Rebecca and Sam could appreciate each other’s attractiveness and on more than one occasion even teased each other (later hooking up). But eventually their similarities caused the two of them to have a strong friendship in one another that was surprising for audiences waiting for Sam’s next big fling.
Even as friends they tried to have a child together, but in the end it was devoid of passion for each other in a romantic sense. More so, they were driven by the idea of age creeping up to them and losing their chance to be what life told them they had to be: successful, married, with children. Together they both learned they could have unexpected endings that didn’t have to involve those dreams. And when their “will they/won’t they” turned into “not really,” you still left feeling completely satisfied by their stories. (Even if you secretly shipped them anyway.)
With both relationships, we can see how the way a cliche is presented can change how it may end or just how it gets there. If either relationship had ended in a happily-ever-after, as is predicted by this trope, their experience of getting there (and the audience’s experience of seeing it happen) isn’t going to be the same as another show with the same theme. These characters, and the feelings we get from following their stories, is inherently different; therefore, the use of said cliche is a valid dynamic for the writers to explore.
Cliches don’t exist the same way for creatives as they might the spectator.
Writers have the chance to take something like a cliche and give it more flare so audiences forgive that they’ve seen it before in a different setting. And while having an audience certainly can push and motivate a writer into continuing to work on their art, it is just as much of a self-indulgent practice and passion for the creator. This in particular is something audiences may forget when they’re upset with the result of the work. For someone it is still important.
That said, things can obviously be executed poorly – passion or not. But it helps to remember that whether it’s fanfiction or a book on a shelf, it’s doing something for someone.
If we are to explore the world of fiction as an entertainment medium, we have to be open to the idea that archetypes, themes, tropes and settings we’ve seen a million times before have their own genre for a reason. Those cliches – redundant and predictable as they may be – still speak to someone and reach them in ways that are important.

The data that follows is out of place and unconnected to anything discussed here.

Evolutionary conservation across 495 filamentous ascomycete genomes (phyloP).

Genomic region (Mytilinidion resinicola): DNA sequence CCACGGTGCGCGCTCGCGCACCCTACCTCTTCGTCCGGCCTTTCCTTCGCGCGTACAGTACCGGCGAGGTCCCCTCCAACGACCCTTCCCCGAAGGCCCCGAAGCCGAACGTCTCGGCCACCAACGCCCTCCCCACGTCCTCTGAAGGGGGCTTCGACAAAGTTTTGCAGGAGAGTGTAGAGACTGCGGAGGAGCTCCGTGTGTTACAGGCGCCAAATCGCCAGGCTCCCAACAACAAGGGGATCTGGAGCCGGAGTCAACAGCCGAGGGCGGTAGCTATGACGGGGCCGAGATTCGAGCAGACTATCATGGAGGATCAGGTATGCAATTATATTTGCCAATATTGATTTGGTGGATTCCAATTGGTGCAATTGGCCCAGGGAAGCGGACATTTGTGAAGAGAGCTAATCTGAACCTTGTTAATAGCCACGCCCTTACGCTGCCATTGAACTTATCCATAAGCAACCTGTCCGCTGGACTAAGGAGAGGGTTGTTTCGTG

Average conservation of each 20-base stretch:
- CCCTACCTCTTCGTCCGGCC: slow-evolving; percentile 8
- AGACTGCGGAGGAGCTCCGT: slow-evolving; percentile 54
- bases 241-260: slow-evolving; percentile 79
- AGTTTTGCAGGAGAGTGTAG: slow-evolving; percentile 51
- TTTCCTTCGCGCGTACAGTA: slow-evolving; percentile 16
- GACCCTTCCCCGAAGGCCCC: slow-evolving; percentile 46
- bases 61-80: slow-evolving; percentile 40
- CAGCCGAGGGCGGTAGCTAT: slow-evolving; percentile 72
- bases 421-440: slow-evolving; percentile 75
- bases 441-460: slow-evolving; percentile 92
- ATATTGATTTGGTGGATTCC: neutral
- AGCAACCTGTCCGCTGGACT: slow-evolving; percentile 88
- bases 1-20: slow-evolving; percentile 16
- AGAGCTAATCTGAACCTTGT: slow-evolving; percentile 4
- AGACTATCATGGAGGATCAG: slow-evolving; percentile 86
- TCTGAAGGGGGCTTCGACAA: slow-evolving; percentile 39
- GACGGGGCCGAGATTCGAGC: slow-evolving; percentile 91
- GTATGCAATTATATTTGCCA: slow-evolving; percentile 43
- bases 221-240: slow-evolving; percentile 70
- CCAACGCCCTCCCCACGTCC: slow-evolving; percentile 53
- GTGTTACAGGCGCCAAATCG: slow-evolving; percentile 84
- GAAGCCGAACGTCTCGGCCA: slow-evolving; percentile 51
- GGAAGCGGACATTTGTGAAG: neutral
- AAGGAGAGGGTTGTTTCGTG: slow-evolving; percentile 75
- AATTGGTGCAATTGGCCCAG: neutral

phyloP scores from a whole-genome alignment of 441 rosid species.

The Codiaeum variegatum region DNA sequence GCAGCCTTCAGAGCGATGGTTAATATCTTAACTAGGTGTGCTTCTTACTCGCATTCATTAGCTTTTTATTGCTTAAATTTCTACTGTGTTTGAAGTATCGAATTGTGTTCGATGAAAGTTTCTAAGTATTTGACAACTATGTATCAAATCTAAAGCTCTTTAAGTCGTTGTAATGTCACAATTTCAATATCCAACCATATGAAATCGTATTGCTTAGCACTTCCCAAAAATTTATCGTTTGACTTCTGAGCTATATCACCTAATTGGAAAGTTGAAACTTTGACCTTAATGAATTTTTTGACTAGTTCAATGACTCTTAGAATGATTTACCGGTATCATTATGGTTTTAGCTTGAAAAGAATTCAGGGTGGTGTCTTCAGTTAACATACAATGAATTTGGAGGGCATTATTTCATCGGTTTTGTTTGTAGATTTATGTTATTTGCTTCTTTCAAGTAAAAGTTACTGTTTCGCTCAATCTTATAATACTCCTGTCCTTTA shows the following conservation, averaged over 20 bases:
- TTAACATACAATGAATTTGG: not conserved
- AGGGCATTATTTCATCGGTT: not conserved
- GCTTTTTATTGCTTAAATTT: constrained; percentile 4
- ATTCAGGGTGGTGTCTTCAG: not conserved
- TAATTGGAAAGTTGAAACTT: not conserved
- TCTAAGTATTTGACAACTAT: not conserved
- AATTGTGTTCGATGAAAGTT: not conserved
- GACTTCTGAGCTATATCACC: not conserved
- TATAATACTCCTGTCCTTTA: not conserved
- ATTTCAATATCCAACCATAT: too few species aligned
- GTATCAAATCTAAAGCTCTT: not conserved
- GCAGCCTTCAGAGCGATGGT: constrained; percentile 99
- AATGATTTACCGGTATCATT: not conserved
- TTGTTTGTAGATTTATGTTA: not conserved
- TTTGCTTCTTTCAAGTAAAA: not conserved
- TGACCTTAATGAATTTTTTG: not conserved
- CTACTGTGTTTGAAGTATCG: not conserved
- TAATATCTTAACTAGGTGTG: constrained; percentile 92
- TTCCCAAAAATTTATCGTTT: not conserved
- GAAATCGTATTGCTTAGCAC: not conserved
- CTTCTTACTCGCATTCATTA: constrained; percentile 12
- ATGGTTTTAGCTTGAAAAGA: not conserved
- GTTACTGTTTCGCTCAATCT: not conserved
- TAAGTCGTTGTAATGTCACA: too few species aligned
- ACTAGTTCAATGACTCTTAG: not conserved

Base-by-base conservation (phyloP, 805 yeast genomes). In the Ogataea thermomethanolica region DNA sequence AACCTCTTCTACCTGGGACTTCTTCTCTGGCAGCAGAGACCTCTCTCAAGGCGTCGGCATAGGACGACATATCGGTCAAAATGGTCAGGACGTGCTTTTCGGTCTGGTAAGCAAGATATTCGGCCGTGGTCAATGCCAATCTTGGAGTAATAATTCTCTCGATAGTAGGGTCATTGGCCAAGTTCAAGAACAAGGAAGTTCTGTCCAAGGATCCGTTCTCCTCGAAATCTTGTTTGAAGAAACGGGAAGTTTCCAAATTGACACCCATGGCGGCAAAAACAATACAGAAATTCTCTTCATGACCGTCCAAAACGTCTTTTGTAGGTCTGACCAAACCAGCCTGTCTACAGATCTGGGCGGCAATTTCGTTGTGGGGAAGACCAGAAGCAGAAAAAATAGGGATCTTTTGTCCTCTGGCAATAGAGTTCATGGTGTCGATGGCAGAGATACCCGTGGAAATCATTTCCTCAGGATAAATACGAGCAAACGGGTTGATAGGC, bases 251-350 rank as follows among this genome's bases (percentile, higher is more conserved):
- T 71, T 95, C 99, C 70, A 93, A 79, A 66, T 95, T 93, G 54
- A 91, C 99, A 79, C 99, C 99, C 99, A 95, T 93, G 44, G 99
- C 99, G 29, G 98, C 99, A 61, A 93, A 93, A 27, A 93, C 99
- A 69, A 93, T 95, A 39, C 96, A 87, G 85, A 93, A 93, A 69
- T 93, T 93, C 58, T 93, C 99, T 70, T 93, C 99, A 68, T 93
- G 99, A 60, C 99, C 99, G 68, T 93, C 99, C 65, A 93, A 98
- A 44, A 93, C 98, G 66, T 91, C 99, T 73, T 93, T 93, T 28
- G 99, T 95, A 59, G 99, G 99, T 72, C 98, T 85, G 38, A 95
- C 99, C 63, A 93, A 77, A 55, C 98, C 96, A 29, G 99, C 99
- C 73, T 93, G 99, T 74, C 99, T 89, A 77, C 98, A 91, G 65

Cliches and the act of self-indulgence in art isn’t necessarily laziness or a lack of creativity, when it’s given purpose and a new perspective. Even more so, there is a psychological reason why cliches continue to work in media.
Hephzibah Anderson writes in “In praise of the cliche” about linguistic cliches:
Strip them from a sentence and its sense remains unchanged. Attempt the same with an apposite cliché and you might find you’re missing more than succinct wisdom. You’ve lost a bit of history because, far from being vacuous, the most enduring clichés tether you to generations of human experience.
In other words, cliches help form communities and they often come from something deeper than just a casual expression worn down by many. You understand each other when you hear certain turns of phrases, and you still gather what the intended message is. This also works in circumstantial cliches where the writing recycles scenarios we’ve seen before in other stories or in life. It gives us something to call back and relate to.
Realistically, the psychology behind group think and social proof that moves us to behave and present ourselves in specific ways – whether it’s in “classic” Instagram posed posts or the way we “meme” – is living proof of our own hypocrisy in how we package and label cliches in art. Everyday we use language to express the same ideas and feed off of subculture behaviors like internet memes. We do this without a second thought, and we’re often contributing to cliches for a new age.
So, if the coffee shop Instagram shot is okay, then the overdone scene or expression in writing should also have its own place in media once in a while.
Sure, Instagram-ers and millennials alike receive a lot of flack for their presence online, but overall our psychological drive for social proof – the idea that we are part of something and experiencing something with our peers, even looking to them for direction – hasn’t changed our behaviors online despite criticism.
In the same vein, these desires drive the content we create and consume, and we should encourage that exploration. We get to have conversations about media and experience the same stories secondhand by these characters. And in many ways, we may even subconsciously look to our favorite characters for how to respond and behave in the real world. That’s perfectly fine and normal.
Tropes fulfill that function in the same way that book covers often conform to genre clichés so readers know what to expect from the story inside. For many, the tropes are why they like a story, so they’re certainly not something to avoid. Jami Gold, “Story Tropes: How Do We Twist a Cliché?”
Just as your favorite Instagram account may change the perspective or shift your idea of the “rule of thirds” with their technique in a coffee shop photo, writers can make a story enticing so long as they’re not allowing the cliche to overrun their story’s purpose.
Art is allowed to be self-indulgent adventures for the creator and the consumer. Even if it is riddled with cliches, who cares if it has value to the people participating? The goal is to make sure the writing is saying something and your time isn’t wasted by those formulaic expressions and ideas.
But if you’ve got more than one way to say something, try out something new. You’ll end up making the same point while pleasing an audience searching for those cliches, without feeling as though your work lacks distinction.